How do you teach children about sex and relationships?
Sex and Relationship Education (SRE) – even the words appearing on a scheme of work or timetable can instill fear into the most able of teachers hearts.
The thought of having to stand in front of 30 adolescent pupils while discussing the ins and outs of sexually transmitted infections (STIs) and sexually transmitted diseases (STDs) can be daunting but it’s likely to be much scarier for them than it is you. In 2020 the government are due to make Sex Relationships and Education compulsory in all schools so it’s likely more teachers will need to cover some of the content.
Keep that in mind and follow these tips and it will hopefully make the process easier to bear.
1. Be frank!
It is better in the first lesson if you address the elephant in the room. Acknowledge that this isn’t going to be the most comfortable lesson and that you know it will be hard to hear some of the words you are going to discuss. Just making the point that it’s going to be hard can actually make it easier for all involved.
2. Set the ground rules
Make sure that pupils know what they can and can’t do in the lessons. Make sure you speak about using specific examples and that any child protection issues. Pupils should be aware that anything said in the lesson cannot be kept confidential but that the school will be there to help and support them.
3. Release the giggles
Allow a lesson for pupils to get the giggles out the way. It is inevitable that they will find the content makes them giggle and we can’t really blame them. It’s likely to be a nervous giggle that comes across badly. Maybe ask pupils to write all the words for genitalia they know. Then you can go over what is acceptable in the lesson. This is a good way of avoiding silliness and incorrect words at a later date.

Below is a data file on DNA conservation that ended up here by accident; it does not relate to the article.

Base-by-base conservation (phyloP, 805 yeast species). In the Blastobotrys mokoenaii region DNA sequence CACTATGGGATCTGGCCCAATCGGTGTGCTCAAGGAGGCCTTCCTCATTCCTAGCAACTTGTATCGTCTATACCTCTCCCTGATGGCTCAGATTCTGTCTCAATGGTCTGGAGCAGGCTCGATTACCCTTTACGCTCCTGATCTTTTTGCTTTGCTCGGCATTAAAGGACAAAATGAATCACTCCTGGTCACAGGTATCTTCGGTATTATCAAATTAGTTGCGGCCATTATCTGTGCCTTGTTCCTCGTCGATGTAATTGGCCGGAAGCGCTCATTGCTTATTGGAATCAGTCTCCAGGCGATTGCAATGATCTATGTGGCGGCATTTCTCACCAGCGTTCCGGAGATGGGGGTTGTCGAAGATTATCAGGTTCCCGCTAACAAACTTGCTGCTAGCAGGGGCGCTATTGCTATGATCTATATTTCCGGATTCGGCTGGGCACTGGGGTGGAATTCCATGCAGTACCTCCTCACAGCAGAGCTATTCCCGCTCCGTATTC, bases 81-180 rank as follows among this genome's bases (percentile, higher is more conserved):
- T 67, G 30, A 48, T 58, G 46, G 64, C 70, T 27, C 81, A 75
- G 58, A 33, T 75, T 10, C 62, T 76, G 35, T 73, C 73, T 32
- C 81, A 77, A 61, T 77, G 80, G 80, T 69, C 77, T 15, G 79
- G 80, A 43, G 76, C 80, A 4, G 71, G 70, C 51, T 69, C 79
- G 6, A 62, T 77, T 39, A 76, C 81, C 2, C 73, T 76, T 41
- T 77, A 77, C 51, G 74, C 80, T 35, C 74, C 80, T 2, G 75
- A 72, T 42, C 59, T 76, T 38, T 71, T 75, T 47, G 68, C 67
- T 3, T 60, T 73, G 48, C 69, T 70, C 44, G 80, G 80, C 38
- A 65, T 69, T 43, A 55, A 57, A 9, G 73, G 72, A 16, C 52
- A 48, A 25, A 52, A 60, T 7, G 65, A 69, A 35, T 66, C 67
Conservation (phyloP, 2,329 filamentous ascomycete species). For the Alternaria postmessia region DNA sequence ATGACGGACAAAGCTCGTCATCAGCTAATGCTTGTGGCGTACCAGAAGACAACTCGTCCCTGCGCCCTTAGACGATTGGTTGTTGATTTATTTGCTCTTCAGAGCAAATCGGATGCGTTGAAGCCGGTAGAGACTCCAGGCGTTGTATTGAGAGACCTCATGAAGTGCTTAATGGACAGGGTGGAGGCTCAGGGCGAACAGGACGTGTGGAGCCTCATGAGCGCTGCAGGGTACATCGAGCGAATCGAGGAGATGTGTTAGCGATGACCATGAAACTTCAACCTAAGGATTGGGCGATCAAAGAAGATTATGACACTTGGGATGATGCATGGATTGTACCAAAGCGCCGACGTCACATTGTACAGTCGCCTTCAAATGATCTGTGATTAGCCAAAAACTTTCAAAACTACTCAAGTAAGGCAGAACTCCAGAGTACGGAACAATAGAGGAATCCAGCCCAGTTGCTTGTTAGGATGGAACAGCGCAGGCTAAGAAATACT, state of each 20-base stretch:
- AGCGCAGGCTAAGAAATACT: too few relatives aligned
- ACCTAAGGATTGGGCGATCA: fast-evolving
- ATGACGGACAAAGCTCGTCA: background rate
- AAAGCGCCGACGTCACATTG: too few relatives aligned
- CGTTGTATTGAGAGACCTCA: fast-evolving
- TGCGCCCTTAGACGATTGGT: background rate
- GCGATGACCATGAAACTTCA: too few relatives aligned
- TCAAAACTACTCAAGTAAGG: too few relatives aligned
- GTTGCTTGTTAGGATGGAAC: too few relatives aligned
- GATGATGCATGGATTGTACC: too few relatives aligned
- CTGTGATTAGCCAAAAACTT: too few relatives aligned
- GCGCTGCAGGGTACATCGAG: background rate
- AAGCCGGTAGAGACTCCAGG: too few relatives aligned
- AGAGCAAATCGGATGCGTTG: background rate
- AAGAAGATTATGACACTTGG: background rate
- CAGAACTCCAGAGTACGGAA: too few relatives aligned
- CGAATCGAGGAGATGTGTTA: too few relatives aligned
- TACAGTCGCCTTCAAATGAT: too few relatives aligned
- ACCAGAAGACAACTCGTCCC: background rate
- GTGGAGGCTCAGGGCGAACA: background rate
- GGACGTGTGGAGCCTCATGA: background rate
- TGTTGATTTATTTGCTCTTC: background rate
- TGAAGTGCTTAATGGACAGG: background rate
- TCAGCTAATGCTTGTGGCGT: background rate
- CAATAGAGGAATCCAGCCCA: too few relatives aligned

4. Don’t use ‘horrific’ images
It might be tempting to use images to put pupils off of doing something but there are quite a few reasons this might backfire. Firstly, it’s hard to decide what age images should be shown to pupils. Secondly, especially with STIs/STDs, not every illness has horrific effects. If that is the image pupils are told to look for to determine an illness they may miss something when they have no symptoms at all.
5. It’s not about saying “No”
This brings us to another important point. It is not your job to tell pupils what to do and what not to do. It is your job to give factual information. If you tell them what to do they might switch off and not listen.
Make it clear to them that you won’t be there in situations where they make the right or wrong choices. It’s your job to give them all the tools they need to keep themselves safe. The responsibility is ultimately with them.
6. Have a comment/question box
It can be quite awkward for both pupil and teacher to either ask or answer questions in Sex Education. It might be that the pupil doesn’t want to open up in front of the class of a teacher doesn’t want an inappropriate question asked.
To combat this have an anonymous questions box. Allow all pupils a little slip of paper at the end of each session to write a question and post it in a box without their name. You can then address ones that are relevant at the beginning of the next session and leave the inappropriate ones.
7. Consult the guardian
Let parents know what is being taught prior to teaching it. Parents have the right to currently remove their children from SRE lessons, but this can be avoided if you are clear with what is being taught.
It can be via an email but a session talking to parents about SRE may be useful. It could be informative about how to support children learning about relationships from a parents perspective. I have always found doing this allows parents to understand the need and content of SRE better.
It might not be easy, but try to relax. It is likely to be one of those things that is worse in mind than in reality. Once you get over the initial shock and giggles, it’s just another lesson.
In a synthesis of findings from five research packages, Pound et al (2017) ask What is best practice in sex and relationship education? Their findings are well worth a read, particularly in relation to what they say about young people.